Montessori: A Modern Approach
Paula Polk Lillard
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Montessori: A Modern Approach has been called the single best book for anyone -- educator, childcare professional, and especially parent -- seeking answers to the questions: What is the Montessori method? Are its revolutionary ideas about early childhood education relevant to today's world? And most important, especially for today's dual-career couples. Is a Montessori education right for my child?
Paula Polk Lillard writes both as a trained educators and as a concerned parent -- she has many years as a public school teacher, but it was her enthusiasm for the education her own child experienced in a Montessori school that led her to become a leading voice in the Montessori movement in this country.
Her book offers the clearest and most concise statement of the Montessori method of child development and education available today.
students were betraying their individuality and the development of whatever unique talents they might possess to play the “school game.” They were functioning like computers: experts at absorbing what the teacher put forth, sorting out what she wanted back, and regurgitating it in the manner in which she most liked to receive it. Americans were clearly alarmed by these phenomena. In addition, Sputnik had startled a nation accustomed to feeling smugly superior in the field of scientific
previously accepted educational and psychological theories. It is interesting that Montessori herself felt it would be through the sciences that her newly identified needs of the child would be recognized. In 1917, she wrote, It is obvious that a real experimental science, which shall guide education and deliver the child from slavery, is not yet born; when it appears, it will be to the so-called “sciences” that have sprung up in connection with the diseases of martyred childhood as chemistry to
asleep. To the extent that this is true of individual children, the teacher must call to them, wake them up, by her voice and thought.… Before she draws aside to leave the children free, she watches and directs them for some time, preparing them in a negative sense, that is to say, by eliminating their uncontrolled movements. She does this by introducing a series of preparatory exercises that help the children to concentrate on reality and control of movement. They may consist of arranging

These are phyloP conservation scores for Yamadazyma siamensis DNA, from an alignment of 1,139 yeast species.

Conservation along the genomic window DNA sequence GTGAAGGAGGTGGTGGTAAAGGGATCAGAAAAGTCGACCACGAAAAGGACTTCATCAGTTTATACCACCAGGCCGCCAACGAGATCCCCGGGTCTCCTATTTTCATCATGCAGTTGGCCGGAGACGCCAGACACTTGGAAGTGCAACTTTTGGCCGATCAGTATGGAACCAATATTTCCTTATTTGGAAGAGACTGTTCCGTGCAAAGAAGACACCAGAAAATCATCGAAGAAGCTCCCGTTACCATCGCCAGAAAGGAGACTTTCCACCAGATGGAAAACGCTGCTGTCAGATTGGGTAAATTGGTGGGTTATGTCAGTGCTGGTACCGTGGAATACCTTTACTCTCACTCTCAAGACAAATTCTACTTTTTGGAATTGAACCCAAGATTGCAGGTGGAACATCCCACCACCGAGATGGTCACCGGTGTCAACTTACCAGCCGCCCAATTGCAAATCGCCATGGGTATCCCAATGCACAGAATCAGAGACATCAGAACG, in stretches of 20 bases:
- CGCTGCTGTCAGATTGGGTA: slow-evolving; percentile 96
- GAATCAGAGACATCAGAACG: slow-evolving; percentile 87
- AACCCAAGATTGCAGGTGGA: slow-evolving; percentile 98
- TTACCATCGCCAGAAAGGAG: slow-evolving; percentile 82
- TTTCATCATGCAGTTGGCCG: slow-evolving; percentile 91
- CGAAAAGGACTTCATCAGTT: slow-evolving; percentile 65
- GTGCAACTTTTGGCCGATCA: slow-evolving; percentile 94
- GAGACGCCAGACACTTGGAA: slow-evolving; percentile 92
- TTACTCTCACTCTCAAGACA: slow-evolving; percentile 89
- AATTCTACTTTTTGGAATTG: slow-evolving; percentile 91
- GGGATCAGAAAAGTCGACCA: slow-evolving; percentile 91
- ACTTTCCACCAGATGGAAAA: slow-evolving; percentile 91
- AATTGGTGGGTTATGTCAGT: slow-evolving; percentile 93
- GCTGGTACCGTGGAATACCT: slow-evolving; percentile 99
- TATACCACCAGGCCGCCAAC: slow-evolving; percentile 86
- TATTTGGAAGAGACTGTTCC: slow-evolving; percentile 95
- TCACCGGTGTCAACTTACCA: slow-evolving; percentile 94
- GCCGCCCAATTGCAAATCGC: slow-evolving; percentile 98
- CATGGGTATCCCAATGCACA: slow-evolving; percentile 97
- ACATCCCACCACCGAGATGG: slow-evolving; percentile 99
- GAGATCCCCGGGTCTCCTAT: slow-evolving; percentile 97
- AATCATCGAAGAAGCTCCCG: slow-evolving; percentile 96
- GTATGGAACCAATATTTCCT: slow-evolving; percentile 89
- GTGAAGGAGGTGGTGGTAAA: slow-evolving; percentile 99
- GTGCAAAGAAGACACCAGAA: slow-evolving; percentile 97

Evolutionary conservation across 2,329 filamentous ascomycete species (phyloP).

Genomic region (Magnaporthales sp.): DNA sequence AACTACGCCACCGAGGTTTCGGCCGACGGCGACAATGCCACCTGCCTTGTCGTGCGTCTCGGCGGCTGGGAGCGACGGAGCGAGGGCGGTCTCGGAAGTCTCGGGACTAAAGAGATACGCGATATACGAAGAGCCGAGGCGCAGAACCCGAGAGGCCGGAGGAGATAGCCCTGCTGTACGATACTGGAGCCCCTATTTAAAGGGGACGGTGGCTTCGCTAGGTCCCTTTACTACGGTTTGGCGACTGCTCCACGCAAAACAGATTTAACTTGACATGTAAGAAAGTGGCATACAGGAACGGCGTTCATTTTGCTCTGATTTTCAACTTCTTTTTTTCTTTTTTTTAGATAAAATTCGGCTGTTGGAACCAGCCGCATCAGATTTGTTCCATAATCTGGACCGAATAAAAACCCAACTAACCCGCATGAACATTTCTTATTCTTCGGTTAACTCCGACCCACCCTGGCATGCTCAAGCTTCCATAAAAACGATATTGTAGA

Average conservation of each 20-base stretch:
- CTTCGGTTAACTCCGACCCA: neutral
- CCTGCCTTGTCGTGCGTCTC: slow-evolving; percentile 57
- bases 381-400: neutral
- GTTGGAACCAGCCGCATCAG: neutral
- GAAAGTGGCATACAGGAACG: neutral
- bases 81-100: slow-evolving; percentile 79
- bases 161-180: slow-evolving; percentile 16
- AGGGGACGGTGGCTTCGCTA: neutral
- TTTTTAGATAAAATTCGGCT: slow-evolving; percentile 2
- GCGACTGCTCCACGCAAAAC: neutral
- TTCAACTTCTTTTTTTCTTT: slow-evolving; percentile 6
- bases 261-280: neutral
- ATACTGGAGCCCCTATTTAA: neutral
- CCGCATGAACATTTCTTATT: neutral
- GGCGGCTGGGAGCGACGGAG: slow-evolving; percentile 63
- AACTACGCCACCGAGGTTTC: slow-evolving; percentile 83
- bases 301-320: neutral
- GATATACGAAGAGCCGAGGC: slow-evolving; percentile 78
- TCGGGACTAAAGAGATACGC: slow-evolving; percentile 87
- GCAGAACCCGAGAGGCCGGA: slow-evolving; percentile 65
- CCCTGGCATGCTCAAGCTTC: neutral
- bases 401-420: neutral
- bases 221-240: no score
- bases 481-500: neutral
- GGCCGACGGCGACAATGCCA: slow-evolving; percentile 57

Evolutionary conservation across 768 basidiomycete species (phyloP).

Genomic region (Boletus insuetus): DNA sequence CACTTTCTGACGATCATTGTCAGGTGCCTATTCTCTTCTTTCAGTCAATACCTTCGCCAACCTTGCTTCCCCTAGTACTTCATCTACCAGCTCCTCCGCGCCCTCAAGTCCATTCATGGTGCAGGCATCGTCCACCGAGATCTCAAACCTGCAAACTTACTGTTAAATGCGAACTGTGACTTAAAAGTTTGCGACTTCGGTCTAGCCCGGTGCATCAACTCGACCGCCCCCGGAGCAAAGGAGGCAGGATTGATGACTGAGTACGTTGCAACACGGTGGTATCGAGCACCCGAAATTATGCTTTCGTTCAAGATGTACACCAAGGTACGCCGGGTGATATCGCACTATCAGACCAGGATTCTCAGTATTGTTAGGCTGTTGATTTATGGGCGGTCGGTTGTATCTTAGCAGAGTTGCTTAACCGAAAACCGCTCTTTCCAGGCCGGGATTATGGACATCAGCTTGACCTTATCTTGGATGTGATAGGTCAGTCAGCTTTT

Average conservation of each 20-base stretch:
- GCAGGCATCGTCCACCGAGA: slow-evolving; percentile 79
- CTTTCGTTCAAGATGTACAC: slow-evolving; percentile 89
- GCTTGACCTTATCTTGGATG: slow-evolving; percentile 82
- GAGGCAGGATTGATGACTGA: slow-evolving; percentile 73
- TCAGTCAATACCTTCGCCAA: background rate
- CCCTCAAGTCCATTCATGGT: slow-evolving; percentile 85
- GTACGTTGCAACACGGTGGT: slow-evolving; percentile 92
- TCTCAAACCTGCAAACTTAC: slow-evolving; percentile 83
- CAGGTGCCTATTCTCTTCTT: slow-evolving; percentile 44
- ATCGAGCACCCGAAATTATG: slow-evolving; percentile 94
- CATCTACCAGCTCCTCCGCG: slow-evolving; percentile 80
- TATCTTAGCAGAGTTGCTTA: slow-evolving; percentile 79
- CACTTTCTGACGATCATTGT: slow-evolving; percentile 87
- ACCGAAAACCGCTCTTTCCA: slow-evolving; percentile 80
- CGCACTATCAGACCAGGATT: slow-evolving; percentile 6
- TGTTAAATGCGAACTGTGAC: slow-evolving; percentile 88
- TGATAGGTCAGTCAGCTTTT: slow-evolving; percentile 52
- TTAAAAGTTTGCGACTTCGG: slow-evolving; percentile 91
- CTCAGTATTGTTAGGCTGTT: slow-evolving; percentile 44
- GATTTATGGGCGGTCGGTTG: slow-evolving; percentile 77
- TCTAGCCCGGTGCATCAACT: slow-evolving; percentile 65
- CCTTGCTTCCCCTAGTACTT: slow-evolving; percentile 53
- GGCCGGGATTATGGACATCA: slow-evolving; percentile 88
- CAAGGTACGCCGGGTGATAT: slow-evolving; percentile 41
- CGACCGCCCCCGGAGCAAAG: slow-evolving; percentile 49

these children, phenomena began to appear similar to those seen in the first Casa dei Bambini. First, the children’s cycle of repetition, concentration, and satisfaction would begin. It would lead to a development of inner discipline, self-assurance, and preference for purposeful activity. Montessori called this process which took place in the child “normalization.” It appeared to her, in fact, to be the normal state of the child, since it developed spontaneously when the environment offered the
therefrom [give] abundant instances of evident self-education.… The nearer the conditions to normal life that the school can be brought, the more will real problems present themselves naturally (and not artificially at the say-so of the teacher). At the same time, the practical situation which sets the problem will test the child’s proposed solution. This is life’s auto-education. Kilpatrick was particularly critical of the sensorial materials in the Montessori curriculum. “The didactic